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Empowering Women to Find Balance between Work and Home

While many women may not be partners in a firm, they ARE able to find a balance between home and work even while they are raising children.

Susan* has been working as a bookkeeper for 26 years at the same firm. She works in public accounting doing work for clients and administrative work for the firm. She is married with two teenaged children.

How has she been able to strike a balance between work and home? When asked, she gave the following answers:

Be Willing to Work Part-Time

Although she began her career full-time, once her oldest child was born she began to work part-time. This part-time work has looked different throughout different seasons of life. When her babies were small, she came into the office only twice a month. Now that her children are teenagers, she is able to work close to full-time hours during the school year (a big help at tax time!) with reduced hours in the summer so she can be home most of the time her kids are home.

Create a Niche for Yourself

What made her employer so willing to give her a part-time position after years of full-time work? She had made herself invaluable by creating a niche for herself in the office. Susan says, “the position I had when my kids were born involved handling very confidential information of the firm itself.  Because of this, my boss was interested in working with me to keep me doing certain duties so he wouldn’t have to worry about trusting and training someone else.  I would recommend that you create a niche in where you are an expert in a certain area (auditing, individual or corporate taxes, payroll, non-profit work, etc.).  By doing this you can establish yourself as highly valuable to your employer with the likelihood of them negotiating with you a schedule that works best for you.”

Non-Traditional Work Hours

“Traditional work hours are a thing of the past. While the 8-5 job might still be the most convenient time for many to work, others could prefer a 5 am start and end in the early afternoon in time to get the kids off the bus,” Susan said.

Work Remotely

Technology, which includes having a paperless office, provides a way to help everyone stay connected regardless of their hours. Working from home could take place on a daily basis or on an as-needed basis to accommodate children’s schedules like snow days or sick days. “The key here,” Susan says, “is to have clear communication with the office since you do not see people face to face. Answer emails and questions clearly and quickly.”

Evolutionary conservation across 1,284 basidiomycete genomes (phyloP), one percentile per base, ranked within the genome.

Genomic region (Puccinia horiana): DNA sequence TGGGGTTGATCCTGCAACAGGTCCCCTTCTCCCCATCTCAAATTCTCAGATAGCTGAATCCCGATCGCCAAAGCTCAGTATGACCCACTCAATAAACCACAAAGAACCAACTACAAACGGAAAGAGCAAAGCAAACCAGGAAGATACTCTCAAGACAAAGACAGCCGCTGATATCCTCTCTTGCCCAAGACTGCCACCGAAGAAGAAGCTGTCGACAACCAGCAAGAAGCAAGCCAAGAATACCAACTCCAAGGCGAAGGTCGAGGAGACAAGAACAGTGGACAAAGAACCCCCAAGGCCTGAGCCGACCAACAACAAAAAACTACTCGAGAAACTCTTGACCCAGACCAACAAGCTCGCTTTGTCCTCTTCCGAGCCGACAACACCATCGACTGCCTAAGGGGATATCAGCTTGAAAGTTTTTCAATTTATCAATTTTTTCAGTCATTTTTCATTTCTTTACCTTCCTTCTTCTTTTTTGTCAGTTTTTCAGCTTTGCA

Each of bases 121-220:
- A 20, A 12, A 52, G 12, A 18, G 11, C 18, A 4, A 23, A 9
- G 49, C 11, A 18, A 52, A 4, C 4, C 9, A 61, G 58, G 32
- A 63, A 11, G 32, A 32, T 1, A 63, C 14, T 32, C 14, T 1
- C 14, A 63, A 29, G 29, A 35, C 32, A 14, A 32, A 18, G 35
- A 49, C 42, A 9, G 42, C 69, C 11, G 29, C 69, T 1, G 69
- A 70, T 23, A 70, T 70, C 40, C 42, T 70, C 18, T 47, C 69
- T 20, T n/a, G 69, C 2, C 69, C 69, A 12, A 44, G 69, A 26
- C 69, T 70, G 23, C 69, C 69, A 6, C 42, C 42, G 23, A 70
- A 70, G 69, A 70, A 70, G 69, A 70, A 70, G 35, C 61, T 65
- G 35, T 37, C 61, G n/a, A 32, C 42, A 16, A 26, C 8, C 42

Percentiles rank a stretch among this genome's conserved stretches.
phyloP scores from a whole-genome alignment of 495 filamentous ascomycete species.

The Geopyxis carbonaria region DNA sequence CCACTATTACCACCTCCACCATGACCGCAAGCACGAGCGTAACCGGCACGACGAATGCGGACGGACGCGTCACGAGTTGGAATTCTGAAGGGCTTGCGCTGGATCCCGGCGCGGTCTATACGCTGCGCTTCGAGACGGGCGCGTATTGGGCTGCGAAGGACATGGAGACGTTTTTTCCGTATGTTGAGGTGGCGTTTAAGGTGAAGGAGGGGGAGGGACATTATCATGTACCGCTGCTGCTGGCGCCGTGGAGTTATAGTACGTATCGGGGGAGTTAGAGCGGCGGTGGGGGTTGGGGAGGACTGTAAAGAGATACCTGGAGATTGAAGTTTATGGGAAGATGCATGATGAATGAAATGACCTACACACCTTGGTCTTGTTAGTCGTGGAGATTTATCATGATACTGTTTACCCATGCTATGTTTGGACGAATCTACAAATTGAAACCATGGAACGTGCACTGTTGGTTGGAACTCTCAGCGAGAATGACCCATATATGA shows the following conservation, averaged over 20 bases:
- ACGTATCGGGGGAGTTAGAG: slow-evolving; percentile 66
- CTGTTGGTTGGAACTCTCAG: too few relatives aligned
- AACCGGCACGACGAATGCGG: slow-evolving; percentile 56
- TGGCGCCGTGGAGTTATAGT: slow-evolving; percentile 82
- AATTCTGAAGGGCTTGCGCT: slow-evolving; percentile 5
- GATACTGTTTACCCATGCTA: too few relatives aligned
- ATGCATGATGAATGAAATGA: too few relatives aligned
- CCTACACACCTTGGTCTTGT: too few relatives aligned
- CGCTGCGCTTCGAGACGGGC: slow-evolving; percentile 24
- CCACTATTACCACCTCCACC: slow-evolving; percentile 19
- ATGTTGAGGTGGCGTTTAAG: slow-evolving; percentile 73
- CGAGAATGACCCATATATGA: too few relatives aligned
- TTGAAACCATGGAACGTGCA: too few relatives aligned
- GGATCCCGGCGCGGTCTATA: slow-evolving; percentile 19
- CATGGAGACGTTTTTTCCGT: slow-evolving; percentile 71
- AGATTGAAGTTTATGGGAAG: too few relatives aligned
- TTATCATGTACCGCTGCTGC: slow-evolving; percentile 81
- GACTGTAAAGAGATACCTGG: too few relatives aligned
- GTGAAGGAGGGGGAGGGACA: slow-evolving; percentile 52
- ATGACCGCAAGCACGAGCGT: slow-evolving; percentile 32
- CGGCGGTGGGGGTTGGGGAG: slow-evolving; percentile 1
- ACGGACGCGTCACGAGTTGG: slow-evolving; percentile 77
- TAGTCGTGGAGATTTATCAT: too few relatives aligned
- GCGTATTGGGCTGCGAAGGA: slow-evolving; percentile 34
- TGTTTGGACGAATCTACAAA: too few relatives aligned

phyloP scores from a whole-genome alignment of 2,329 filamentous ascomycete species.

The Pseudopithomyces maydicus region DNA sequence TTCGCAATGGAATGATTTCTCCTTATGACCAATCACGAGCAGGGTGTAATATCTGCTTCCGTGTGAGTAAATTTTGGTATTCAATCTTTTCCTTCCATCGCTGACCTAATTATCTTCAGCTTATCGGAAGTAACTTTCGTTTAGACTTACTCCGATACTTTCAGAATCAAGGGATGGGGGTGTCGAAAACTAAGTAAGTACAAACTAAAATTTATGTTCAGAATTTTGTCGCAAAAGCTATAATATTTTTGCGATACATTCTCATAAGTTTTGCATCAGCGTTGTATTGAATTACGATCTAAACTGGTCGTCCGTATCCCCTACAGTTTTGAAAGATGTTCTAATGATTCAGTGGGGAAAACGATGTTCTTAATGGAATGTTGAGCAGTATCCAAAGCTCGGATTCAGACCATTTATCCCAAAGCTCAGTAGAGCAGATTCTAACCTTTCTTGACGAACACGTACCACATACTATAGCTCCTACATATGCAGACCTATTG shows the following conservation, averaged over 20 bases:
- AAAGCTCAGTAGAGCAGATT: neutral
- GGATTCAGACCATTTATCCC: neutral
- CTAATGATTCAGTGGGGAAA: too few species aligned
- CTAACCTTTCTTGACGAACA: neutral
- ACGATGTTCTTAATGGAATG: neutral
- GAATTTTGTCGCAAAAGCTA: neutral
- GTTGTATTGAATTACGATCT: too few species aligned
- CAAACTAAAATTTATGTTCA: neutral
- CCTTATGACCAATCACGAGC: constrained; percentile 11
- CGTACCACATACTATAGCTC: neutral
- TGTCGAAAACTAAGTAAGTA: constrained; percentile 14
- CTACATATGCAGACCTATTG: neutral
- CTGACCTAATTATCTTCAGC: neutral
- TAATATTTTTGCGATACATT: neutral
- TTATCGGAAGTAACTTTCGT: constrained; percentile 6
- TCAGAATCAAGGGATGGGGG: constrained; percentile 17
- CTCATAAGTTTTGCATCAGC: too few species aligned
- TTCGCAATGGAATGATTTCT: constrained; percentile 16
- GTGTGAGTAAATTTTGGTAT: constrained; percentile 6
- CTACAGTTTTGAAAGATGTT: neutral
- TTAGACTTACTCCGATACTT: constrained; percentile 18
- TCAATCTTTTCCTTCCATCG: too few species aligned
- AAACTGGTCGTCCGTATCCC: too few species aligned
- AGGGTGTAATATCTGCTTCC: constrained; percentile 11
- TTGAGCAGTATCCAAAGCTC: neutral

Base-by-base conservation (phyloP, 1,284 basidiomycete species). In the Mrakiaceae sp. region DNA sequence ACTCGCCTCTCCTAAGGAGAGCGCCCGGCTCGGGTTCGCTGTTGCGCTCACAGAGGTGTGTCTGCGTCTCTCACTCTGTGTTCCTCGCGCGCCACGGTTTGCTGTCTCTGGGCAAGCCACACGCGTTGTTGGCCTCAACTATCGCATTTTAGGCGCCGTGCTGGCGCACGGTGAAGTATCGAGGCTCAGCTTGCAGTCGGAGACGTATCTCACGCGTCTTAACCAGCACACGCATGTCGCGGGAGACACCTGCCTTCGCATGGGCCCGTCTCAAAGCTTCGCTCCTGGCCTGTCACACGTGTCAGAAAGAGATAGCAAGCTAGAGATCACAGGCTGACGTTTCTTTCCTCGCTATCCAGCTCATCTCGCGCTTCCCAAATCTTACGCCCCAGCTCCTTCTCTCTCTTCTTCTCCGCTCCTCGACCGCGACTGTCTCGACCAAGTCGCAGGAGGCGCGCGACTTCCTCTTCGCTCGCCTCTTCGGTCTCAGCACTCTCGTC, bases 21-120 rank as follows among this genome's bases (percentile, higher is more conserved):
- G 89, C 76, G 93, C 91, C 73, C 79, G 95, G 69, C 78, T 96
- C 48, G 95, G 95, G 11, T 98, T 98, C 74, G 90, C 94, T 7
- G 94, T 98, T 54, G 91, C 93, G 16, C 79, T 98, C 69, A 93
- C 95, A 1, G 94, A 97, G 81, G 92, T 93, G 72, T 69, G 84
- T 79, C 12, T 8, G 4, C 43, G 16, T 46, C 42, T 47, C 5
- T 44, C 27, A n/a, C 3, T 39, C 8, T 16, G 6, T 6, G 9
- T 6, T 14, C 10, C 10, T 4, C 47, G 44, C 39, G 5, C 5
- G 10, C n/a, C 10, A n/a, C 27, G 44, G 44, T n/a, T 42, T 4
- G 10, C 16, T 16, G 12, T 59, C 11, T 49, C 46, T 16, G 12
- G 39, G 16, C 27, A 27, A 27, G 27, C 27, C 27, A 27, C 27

Delegate Responsibilities at Home

Margaret* began her full-time work as a CPA when her children were young teenagers. Since she knew coming home from the office at 5:30 would make dinner preparations difficult, she trained her two daughters how to make simple meals. She created a recipe book with detailed, step-by-step instructions to get the girls comfortable in the kitchen when making the family’s favorite recipes.  Delegating the chore of cooking freed her up to focus on her family when she arrived home and, as a bonus, taught her daughters a necessary life skill.

With thoughtful planning, women can create a balance between work and home so that they can be their best in both places. Women need to be honest with themselves, their families, and with their employers about their availability and the amount of work which they can do with excellence.

*not their real names, but definitely their real story!


Carla Caldwell is the owner of Caldwell Consulting & Training.  Carla works with business owners (especially non-profits) to bridge the gap between growing business and specific accounting solutions.

She also helps accounting and bookkeeping firms implement the tools that help them to be more successful- from value pricing to process development to the apps that support their systems.  Learn why companies are utilizing Caldwell Consulting & Training, to get better organized, more efficient systems and stronger results.

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